The price of gasoline and diesel fuel will go up on Thursday but it will be the only increase in 2015 as the “gasolinazo,” which the monthly hike in the price has come to be known, is eliminated.
The January 1 increase will amount to 3%, which is the 2015 inflation rate as projected by the Bank of Mexico. In most of the country (prices along the United States border are maintained at levels equivalent to those in the U.S.), a liter of Magna will cost 13.70 pesos (US $0.93), Premium 14.53 and diesel 14.35, but those prices are the most gas stations can charge. Another change for the new year will allow individual gas stations to charge whatever they wish within those limits.
The change in pricing comes as a result of energy reforms and the elimination of the government subsidy of fuel prices which has been in effect for 20 years. The Finance Secretariat says gasoline and diesel prices in the U.S. in 2013 were 15.4% higher than in Mexico.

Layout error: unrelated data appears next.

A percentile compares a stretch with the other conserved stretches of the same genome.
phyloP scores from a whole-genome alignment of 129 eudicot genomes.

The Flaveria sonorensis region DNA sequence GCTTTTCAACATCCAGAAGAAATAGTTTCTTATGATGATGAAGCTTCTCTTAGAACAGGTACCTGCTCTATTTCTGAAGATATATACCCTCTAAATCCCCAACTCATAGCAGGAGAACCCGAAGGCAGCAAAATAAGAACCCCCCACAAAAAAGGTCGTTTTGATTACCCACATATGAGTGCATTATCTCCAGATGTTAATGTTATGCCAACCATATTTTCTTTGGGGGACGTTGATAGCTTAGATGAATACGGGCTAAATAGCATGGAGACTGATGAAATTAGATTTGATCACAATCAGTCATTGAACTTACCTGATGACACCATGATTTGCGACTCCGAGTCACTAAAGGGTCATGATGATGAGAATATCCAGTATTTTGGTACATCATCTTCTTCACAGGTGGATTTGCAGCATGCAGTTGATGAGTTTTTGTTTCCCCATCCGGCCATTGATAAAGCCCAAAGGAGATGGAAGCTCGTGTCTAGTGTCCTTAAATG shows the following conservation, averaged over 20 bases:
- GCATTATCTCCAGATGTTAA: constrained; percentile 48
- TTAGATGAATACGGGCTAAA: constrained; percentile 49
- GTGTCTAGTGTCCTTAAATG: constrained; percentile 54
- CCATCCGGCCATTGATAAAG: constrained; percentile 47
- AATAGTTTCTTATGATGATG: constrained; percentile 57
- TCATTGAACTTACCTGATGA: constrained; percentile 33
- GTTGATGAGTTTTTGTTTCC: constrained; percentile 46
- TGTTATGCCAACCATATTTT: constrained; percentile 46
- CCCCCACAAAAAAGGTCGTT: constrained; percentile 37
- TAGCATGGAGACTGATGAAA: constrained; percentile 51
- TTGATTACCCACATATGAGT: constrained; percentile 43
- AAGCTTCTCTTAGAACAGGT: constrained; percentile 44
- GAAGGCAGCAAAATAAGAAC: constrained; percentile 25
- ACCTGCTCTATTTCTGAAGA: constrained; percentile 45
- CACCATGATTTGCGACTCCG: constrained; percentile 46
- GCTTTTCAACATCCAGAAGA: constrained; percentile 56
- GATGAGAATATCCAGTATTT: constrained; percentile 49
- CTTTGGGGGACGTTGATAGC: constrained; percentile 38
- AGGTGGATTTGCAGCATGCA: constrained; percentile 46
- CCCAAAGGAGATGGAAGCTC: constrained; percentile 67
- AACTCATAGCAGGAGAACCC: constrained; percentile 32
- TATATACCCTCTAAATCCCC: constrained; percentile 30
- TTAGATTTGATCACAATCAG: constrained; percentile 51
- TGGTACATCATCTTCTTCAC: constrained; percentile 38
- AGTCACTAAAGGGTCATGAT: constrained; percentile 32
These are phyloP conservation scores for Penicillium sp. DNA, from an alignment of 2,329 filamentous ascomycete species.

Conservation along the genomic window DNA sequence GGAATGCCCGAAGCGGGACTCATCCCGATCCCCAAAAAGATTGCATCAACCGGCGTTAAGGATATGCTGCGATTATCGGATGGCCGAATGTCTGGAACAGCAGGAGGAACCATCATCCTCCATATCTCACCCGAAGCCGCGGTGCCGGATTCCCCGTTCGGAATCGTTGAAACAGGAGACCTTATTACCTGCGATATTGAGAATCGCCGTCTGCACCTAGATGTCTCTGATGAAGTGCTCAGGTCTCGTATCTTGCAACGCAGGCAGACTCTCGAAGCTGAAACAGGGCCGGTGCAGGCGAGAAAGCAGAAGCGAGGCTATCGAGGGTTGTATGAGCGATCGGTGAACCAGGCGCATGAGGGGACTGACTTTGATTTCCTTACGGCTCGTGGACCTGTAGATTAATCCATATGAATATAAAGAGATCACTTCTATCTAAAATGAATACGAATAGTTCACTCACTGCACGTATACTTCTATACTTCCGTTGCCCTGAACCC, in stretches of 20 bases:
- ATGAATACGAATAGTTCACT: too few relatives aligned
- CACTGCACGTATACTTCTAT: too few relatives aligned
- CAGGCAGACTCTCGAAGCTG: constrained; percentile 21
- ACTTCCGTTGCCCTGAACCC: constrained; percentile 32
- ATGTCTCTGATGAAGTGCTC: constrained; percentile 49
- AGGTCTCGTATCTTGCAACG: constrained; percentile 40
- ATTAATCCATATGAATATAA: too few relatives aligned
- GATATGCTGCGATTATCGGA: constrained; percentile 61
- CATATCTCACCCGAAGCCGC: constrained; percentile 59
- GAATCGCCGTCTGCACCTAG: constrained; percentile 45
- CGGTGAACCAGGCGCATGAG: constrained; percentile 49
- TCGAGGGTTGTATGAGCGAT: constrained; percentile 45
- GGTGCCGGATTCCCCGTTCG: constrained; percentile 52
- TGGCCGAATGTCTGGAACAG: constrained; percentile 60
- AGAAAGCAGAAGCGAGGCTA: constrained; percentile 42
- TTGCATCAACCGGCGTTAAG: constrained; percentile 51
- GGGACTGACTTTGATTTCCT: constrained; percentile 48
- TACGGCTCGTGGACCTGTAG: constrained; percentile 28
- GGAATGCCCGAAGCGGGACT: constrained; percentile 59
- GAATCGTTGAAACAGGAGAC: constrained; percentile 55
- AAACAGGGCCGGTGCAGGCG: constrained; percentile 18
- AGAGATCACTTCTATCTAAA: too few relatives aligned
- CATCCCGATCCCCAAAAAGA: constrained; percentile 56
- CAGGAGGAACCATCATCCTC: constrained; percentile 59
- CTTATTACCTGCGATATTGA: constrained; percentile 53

But the scenario is a little different now that the price of oil has plummeted in the last two months: Brent oil, a benchmark, is down from $102 to $70.50 so far this quarter, and the price of gas in the U.S. has fallen in tandem.
As of December 19, the average price per gallon of regular gas in the U.S. was $2.47, the equivalent of 10 pesos per liter and its lowest level in more than five and a half years, according to market research firm Lundberg Survey.
Opposition politicians have called on the government to cancel Thursday’s increase, citing an economic impact that will be severe if it is allowed to go ahead.
National Action Party Sen. Ernesto Cordero Arroyo, who served as a finance secretary in the Felipe Calderón administration, says the increase will boost inflation and harm economic growth. He and his party claim that gas in Mexico could end up costing 50% more than in the U.S. this year.